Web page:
It’s still a buoyant real estate market – and with rates heading lower, the market may pick up steam toward year’s end.
That means that if you’re looking to sell your home, you have more options than ever before.
Selling through a realtor is still the way most Americans choose to go. It’s expensive at a 6% commission, but realtors have the market almost cornered through the Multiple Listing Service (MLS). The downside of this is that they are loath to show homes that are not on the service for fear of losing out on the juicy commission.
The 6% commission is an archaic fee that began in the mid-20th century. It was accepted as the norm and buttressed by a massive lobby: The National Association of Realtors. This group lobbied the government and kept a hand in its practices. (This is now being challenged in court as a violation of antitrust law.)
Commissions are pretty much the last racket left in the market, though. According to Forbes, the U.S. is an outlier compared with the rest of the world. In the U.K., 1% to 2% commissions are normal. In Sweden, they average 1.5%.
You can negotiate commissions, but when you consider that transaction costs for just about everything have plunged, real estate commissions are due to fall sharply as well.
Look at brokerage commissions, for example. I remember my first trade costing me 2.5% for commissions on the way in and then another 2.5% on the way out. And back then, I was the CFO of the brokerage firm! On a $10,000 trade, that’s $500 in commissions when all is said and done (forget about day trading!), whereas today you can trade for free on many platforms, including Robinhood.
Newer Strategies for Selling a House
There are alternatives to using a full-service realtor. Companies like Redfin (Nasdaq: RDFN) will list your home using various services, and they will charge you less: between 1.5% and 2%. Listing services Trulia and Zillow (Nasdaq: ZG) guesstimate the value of your home and provide a broad reach for those looking to buy or sell.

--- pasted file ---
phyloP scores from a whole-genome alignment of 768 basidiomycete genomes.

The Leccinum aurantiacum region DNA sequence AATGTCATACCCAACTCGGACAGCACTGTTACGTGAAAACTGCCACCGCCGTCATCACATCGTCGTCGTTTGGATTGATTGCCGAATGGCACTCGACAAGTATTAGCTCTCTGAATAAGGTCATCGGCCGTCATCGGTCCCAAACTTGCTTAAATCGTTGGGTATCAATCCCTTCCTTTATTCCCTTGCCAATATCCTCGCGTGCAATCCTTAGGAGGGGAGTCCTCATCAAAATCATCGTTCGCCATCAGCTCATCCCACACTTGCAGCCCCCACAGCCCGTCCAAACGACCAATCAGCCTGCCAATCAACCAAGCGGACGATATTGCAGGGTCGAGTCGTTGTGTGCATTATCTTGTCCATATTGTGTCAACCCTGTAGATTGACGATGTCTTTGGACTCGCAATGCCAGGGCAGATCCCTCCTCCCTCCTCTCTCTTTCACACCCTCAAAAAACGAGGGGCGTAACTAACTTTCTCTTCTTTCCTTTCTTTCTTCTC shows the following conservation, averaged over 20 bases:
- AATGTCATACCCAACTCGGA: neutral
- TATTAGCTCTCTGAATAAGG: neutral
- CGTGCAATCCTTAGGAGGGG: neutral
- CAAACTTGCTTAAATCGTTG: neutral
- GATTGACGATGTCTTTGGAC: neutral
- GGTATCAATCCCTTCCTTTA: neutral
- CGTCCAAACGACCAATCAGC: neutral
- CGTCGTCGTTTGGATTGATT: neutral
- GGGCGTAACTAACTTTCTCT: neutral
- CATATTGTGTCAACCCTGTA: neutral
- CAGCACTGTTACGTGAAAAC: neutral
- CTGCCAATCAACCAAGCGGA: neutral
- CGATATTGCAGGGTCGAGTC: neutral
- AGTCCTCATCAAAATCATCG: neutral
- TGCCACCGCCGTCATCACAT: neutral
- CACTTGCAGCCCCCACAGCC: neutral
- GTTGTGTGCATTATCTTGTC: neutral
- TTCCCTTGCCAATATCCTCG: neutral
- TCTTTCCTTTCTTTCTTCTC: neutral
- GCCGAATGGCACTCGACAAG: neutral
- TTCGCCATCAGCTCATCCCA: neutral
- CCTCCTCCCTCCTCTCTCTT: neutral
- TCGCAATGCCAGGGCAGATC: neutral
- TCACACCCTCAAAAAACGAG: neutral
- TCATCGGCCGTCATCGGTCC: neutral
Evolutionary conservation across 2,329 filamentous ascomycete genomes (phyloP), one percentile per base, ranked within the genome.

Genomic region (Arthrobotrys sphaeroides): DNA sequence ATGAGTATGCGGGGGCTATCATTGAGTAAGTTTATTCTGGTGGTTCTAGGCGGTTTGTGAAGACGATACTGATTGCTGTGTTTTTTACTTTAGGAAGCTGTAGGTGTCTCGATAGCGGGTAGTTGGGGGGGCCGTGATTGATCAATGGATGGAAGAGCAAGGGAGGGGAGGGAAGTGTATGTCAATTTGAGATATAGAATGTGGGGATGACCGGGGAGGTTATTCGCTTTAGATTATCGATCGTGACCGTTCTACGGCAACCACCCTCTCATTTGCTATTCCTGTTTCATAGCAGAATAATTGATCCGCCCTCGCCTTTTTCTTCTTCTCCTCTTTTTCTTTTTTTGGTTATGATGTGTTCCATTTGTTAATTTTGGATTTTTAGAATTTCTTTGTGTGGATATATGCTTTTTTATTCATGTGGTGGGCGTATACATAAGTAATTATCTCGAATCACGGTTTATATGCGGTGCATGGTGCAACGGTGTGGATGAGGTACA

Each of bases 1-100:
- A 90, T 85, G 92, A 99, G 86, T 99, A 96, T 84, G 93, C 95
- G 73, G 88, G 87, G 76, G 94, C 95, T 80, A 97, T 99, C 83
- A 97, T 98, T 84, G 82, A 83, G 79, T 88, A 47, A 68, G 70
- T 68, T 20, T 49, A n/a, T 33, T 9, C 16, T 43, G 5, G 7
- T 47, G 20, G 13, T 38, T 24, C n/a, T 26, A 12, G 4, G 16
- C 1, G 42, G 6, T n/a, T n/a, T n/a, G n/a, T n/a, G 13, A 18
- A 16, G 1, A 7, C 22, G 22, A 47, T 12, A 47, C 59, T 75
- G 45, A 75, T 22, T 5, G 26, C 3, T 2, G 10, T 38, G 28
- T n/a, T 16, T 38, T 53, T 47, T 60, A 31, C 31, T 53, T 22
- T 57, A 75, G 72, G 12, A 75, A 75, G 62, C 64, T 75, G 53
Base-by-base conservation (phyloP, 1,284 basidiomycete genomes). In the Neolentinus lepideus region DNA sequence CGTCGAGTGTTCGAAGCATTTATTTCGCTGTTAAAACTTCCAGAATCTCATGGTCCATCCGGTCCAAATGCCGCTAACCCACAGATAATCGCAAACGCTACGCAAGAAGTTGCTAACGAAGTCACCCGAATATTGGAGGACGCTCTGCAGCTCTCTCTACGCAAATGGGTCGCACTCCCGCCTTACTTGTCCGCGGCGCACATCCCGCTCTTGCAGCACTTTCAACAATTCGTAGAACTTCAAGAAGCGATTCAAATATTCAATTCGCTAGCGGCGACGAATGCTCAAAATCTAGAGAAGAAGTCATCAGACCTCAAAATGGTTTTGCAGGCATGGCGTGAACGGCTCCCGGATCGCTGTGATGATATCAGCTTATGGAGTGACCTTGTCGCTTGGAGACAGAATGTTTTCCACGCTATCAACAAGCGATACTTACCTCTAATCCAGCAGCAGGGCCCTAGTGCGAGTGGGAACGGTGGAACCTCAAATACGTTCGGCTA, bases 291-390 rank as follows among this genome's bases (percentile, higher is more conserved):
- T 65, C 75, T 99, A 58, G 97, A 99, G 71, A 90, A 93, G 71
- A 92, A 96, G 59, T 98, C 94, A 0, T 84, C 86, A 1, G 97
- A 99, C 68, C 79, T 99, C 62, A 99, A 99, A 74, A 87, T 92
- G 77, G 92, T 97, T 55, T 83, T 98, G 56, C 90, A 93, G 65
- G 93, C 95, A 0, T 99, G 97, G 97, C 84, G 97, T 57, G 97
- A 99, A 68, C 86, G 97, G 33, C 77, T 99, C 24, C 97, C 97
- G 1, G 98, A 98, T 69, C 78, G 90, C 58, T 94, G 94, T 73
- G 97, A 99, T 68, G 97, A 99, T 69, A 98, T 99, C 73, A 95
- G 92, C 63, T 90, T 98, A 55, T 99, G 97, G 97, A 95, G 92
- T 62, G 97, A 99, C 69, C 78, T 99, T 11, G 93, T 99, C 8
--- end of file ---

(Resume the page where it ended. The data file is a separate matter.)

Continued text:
There are no real savings from using these services, but you’ll get extra exposure if you’re going the “for sale by owner,” or FSBO, route. Zillow also has a pilot program that buys homes from individuals and holds them for resale, which can save you a headache, but not much cash. (It has a very cheap cost of capital as a public company.)
In fact, using Zillow and Trulia can actually hurt your chances of selling for a profit. These services use algorithms that determine the value of your home based on proprietary inputs that can severely undervalue your property. Because so many people use Zillow to search for homes, you may end up getting a barrage of “Zillow says your home is worth only this much” comments.
The cheapest way to sell a home is the old FSBO route. Unless you’re on a great street, you’ll get lower traffic and less insight into who’s coming to check out your home. You’ll save a bundle in commissions for sure, but it will be work holding open houses and finding a title company, a closing agent, etc.
Still, I have done this many, many times, and I will do it again. Six percent is 6%! The FSBO route will probably cost you about one-tenth of that commission for time and trouble.
Redfin, Zillow and Trulia have fallen into the mainstream when it comes to putting your home on the market today, and the tried-and-true FSBO method is still viable for most homeowners – but now a new alternative for buying and selling real estate is gaining steam.
On the surface, this new alternative may seem like a game changer; but digging deeper, it can be more expensive than it seems. Check back in next week as I reveal which ostensible blessing may actually be a devil in disguise.